Monday, 27 April 2009

Mick Jagger once famously and rather harshly called Invercargill the ars#hole of the world. Well the Rolling Stones obviously never played Buffalo!

I'm killing time here enroute to Chicago from Boston because I wanted to tick the Niagara Falls box. The world's greatest volume of fresh water spilling over a cliff did not disappoint and nor did Boston. But Buffalo's soul-less state has been a mere blip on a wonderful sporting jaunt around the USA.
From watching Tiger Woods and Phil Mickelson do battle at the Masters, to hitting golf balls into the snake-infested rough of a Nevada desert golf resort, to visiting the Muhammad Ali centre in Louisville, seeing Churchill Downs - the home of the Kentucky Derby, watching baseball bats being made at the Louisville Slugger bat factory, to surviving the Boston Marathon, this trip has been a priviledge and an eye-opener.

America is a land of vast contrasts - climatically, culturally and financially. Some cities - Las Vegas, Atlanta, Augusta and obviously Buffalo - I will probably not bother to visit again.
Ah but Boston! Beautiful Boston! I'm going back to this remarkable city even though I spent possibly the most painful 3 hours and 55 minutes of my life there. But you can't hold a grudge because Bostonites are such wonderful supporters of the great race that has taken place since 1897, the year following the birth of the modern mararthon as we know it, at the Athens Olympics.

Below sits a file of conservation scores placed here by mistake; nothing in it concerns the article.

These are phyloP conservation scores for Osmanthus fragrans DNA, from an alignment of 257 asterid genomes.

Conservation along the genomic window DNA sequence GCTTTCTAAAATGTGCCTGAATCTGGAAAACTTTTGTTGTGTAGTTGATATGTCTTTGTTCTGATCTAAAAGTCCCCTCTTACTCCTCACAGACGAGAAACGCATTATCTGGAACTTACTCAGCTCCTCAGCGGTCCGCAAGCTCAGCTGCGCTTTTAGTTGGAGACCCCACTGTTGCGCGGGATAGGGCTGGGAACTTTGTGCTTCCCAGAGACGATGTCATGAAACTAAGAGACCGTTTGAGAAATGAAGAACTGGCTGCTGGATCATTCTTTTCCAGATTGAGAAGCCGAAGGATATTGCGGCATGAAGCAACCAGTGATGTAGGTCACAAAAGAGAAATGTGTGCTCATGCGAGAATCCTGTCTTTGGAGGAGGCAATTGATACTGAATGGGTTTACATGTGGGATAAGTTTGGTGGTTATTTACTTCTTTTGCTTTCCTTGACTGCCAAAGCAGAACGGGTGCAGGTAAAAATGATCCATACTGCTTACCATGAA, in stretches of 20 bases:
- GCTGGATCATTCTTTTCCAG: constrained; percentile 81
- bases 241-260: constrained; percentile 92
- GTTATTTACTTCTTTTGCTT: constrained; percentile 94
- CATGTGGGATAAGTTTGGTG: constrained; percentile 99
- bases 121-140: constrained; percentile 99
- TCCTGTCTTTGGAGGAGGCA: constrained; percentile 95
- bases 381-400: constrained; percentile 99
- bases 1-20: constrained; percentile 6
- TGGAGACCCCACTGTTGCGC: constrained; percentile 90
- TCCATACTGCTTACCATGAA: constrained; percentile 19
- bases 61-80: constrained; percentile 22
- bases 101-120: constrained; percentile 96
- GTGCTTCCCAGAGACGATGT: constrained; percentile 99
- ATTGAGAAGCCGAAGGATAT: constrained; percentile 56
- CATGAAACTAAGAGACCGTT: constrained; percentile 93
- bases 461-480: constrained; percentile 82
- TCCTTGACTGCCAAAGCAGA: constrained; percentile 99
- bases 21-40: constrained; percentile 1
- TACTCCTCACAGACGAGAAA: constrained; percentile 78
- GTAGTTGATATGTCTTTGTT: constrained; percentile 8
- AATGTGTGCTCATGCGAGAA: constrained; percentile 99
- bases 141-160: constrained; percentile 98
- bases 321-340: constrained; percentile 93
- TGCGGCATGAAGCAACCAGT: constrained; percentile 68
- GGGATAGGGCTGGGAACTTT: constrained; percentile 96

My running mates at Boston were a couple of good Southland farmers. Seaward Downs cow cocky, Big Kev Hall, proved the quickest of the three of us, getting home in 3:44. Heddon Bush playboy, Ken Dykes, on yet another international jet-setting jaunt, was again cruelly robbed of breaking the magical four hour barrier because he couldn't break wind, quite literally. A midnight mix-up between some sleeping pills he thought he was taking and the anti-diarrhea pills he accidentally took, meant he had to haul an extra payload around the historic 42.2 km course.

Not to be deterred though, he was quick to perk up and declare his candidacy for the 100th anniversary running of the Riverton to Invercargill marathon later this year, where he hopes wind of another kind, namely a gale-force westerly, will finally see him home in under four hours!

We were also lucky enough to catch up with well-known Southland running identity Mike Piper in Boston. Mike took us for a pre-race orientation tour of the infamous Heartbreak Hill and we had an enjoyable ale or two in the Harvard area as we nervously pondered our running fate. He is a wonderful running ambassador for his province and his total in-excess of 100 marathons completed is testament to his ability, training ethic, longevity and downright enthusiasm.

His time of 3:52 wasn't bad either for an old bugger!


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